Heatwave Inspiration – The View From Broadway Tower in Bright Sunshine

What do you do in a heatwave? We headed for the Cotwolds and one of our favourite places, Broadway Tower.20160718_135655

The last time I was there a cold gusty wind and a heavy damp mist greeted us.

But on this visit, the sun blazed out of an azure sky,20160718_123139

 

and it was an ideal day to climb the Tower20160718_122645 and view the 16 counties from the top.20160718_122306

I’ve written about Broadway Tower before on this blog as it’s a place of inspiration, 20160718_122253not least because of its association with the preRaphaelites and in particular William Morris, whose philosophy I admire and whose designs I love.20160718_122322-1

As I wrote in my previous post about Broadway Tower, among all things most romantic to me is a high place.

I go to high places for calmness and peace, and also to reconnect with that sense of perspective we all need so dearly in the world today.

There are a number of high places I love to visit, from where I live in Warwickshire. the nearest are the Burton Dasset Hills; Broadway Tower is about half an hour away; and the Malverns a little further.  But all are sources of inspiration.

What are your favourite places to visit, for inspiration and upliftment of spirits?  I’d love to hear about them, wherever you live… unless of course they are secret locations that you don’t want to be swamped by visitors! Do share in the comments below.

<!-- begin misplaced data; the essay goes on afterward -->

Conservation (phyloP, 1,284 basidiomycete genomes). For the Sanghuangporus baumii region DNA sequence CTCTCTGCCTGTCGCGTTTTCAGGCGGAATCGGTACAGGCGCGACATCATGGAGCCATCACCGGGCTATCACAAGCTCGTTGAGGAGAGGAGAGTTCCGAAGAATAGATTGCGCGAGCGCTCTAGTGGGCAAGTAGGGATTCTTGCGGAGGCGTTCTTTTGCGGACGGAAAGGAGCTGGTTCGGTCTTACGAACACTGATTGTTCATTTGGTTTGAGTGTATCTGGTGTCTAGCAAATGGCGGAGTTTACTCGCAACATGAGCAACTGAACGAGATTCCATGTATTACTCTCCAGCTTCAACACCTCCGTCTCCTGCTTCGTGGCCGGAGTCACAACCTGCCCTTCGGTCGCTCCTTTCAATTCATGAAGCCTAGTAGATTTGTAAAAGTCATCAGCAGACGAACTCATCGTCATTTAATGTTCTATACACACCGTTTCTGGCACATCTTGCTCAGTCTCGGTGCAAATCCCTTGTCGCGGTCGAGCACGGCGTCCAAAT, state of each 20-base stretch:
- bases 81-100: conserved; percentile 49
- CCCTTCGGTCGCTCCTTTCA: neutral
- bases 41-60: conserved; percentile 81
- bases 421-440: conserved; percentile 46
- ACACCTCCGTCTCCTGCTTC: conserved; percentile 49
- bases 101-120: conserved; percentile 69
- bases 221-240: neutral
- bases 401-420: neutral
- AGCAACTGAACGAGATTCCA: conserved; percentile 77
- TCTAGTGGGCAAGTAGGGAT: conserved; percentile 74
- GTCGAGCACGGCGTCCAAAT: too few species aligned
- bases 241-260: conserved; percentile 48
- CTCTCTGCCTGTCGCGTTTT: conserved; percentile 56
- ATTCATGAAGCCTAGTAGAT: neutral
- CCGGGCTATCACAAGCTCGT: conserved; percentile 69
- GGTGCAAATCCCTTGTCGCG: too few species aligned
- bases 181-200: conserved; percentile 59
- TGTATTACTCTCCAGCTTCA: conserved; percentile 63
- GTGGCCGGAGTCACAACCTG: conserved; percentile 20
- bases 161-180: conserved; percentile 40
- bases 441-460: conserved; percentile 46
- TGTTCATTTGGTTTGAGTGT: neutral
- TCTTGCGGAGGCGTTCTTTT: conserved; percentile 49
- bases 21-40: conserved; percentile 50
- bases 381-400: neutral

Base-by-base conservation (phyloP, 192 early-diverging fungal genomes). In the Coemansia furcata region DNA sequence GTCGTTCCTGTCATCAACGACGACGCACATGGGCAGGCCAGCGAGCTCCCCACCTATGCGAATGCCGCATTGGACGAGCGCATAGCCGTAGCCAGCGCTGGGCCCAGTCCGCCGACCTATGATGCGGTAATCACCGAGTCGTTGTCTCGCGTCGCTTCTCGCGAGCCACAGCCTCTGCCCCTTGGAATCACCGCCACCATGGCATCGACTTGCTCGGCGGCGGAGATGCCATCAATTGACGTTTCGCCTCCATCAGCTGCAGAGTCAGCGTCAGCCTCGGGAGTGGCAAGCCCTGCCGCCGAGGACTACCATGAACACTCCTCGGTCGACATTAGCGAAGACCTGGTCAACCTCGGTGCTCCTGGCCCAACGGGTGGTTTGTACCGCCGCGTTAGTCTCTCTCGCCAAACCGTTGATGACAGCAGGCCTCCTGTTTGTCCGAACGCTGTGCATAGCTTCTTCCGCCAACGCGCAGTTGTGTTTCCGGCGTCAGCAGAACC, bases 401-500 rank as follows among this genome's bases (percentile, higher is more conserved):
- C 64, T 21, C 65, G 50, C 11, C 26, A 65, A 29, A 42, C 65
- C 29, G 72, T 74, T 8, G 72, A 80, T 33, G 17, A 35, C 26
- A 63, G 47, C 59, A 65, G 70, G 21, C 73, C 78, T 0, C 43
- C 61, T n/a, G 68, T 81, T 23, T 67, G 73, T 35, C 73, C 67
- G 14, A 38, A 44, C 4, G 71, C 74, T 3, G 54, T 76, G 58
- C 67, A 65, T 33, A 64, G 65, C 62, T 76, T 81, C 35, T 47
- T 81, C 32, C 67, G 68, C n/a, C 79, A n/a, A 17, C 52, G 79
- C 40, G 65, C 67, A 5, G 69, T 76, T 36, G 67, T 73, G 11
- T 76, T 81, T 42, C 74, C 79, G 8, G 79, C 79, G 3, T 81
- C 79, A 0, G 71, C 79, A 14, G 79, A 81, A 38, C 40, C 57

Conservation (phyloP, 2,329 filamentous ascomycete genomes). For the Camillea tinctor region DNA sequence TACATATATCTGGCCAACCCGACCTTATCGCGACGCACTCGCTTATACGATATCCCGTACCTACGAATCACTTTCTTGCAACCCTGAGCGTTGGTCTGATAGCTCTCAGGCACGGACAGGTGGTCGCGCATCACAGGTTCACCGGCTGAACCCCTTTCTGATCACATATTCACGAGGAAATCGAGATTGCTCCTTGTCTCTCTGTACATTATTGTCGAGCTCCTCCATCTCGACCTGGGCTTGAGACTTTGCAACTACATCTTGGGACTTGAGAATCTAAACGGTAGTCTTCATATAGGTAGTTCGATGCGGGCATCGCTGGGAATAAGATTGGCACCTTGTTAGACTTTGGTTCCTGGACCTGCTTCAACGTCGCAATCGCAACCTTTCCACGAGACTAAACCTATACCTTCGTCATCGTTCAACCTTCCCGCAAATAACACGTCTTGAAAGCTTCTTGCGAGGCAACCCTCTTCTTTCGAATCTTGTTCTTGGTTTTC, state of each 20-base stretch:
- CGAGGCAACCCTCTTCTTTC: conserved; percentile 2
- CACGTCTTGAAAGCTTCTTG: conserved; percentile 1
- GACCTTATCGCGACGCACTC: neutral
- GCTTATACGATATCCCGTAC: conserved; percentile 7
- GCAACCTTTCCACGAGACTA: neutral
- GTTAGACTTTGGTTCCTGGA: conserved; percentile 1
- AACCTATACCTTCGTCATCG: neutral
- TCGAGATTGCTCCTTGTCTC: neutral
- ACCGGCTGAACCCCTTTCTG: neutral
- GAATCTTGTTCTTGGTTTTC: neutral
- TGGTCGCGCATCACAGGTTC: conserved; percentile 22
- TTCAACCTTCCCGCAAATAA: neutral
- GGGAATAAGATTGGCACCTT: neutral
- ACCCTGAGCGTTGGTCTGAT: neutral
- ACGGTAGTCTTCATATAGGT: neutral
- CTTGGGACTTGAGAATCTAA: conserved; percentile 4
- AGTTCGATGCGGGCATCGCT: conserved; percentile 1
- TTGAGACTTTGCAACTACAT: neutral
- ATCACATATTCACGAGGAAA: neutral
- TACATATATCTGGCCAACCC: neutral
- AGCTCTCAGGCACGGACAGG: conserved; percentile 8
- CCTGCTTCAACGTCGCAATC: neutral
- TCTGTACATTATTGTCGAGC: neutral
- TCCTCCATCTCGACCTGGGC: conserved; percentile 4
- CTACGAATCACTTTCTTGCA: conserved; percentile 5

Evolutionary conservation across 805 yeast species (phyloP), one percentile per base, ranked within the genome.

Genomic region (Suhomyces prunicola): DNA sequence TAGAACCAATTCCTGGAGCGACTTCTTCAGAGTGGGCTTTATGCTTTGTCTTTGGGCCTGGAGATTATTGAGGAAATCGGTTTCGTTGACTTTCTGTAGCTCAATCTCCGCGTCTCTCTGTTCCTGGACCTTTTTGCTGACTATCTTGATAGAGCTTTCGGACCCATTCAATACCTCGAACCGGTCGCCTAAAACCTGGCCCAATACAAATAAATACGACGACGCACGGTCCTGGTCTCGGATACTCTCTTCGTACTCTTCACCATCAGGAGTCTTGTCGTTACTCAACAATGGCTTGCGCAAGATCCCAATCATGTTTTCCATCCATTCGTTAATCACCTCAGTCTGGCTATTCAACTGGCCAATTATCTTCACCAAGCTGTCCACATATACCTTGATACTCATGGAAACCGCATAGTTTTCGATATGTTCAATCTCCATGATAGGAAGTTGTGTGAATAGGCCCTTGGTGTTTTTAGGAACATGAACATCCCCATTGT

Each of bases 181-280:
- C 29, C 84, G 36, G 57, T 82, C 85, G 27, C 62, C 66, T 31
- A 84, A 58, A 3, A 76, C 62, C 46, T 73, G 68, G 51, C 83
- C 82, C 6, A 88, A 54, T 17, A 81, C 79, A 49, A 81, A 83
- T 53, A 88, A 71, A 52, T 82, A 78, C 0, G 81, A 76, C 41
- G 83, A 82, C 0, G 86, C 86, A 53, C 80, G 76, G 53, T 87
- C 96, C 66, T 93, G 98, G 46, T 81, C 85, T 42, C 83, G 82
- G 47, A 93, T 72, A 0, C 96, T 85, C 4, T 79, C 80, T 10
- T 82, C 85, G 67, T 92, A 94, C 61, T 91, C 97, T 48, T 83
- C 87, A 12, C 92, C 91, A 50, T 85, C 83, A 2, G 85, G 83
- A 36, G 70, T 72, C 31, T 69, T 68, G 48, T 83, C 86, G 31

Antithesis to HRH’s Quirky Garden Rooms Full of Curiosities: Compton Verney Capability Brown Landscape

Isn’t it lovely how many different moods and themes can be captured by garden designers and landscape architects?

The parkland surrounding Compton Verney house, Warwickshire

The parkland surrounding Compton Verney house, Warwickshire

A week ago I was speaking to the guide who led our tour around Highgrove Gardens about how HRH The Prince of Wales viewed Capability Brown. And the answer was that he realises in some contexts the ideas of that great eighteenth century garden designer might be appropriate, but personally it’s not his “sort of thing”. For when Capability Brown was brought in to transform the surroundings of a stately home, he would be thinking of sweeping lawns flowing seamlessly into the extensive parklands via the ha-ha, dotted with majestic parkland trees, and would of course throw in a cunningly-situated lake, which would create a perfect vista from the house.  This is a profoundly different  approach to that of the sequence of interconnected rooms full of  quirky and unexpected things, which is itself a very popular style of garden design among the great gardeners (such as Vita Sackville West with Sissinghurst Castle Garden, of course).

View across the new wildflower meadow to the chapel at Compton Verney

View across the new wildflower meadow to the chapel at Compton Verney

However yesterday I was in one of my favourite Capability Brown landscapes at Compton Verney in Warwickshire

And again I thought how calming and uplifting it is to be in this spacious parkland, which wraps around the house perfectly, providing an ideal setting.

But there’s now a new feature in the landscape, of which HRH the Prince of Wales would wholeheartedly approve: a new wildflower meadow on the West Lawn, with mown paths running through it corresponding to a William Morris design, relating directly to the theme of the excellent Arts and Crafts exhibition currently showing inside the house.

As we visited it on the last day of August the wildflowers were long past their best; apart from a single patch which gave some idea of what the entire meadow will look like next May: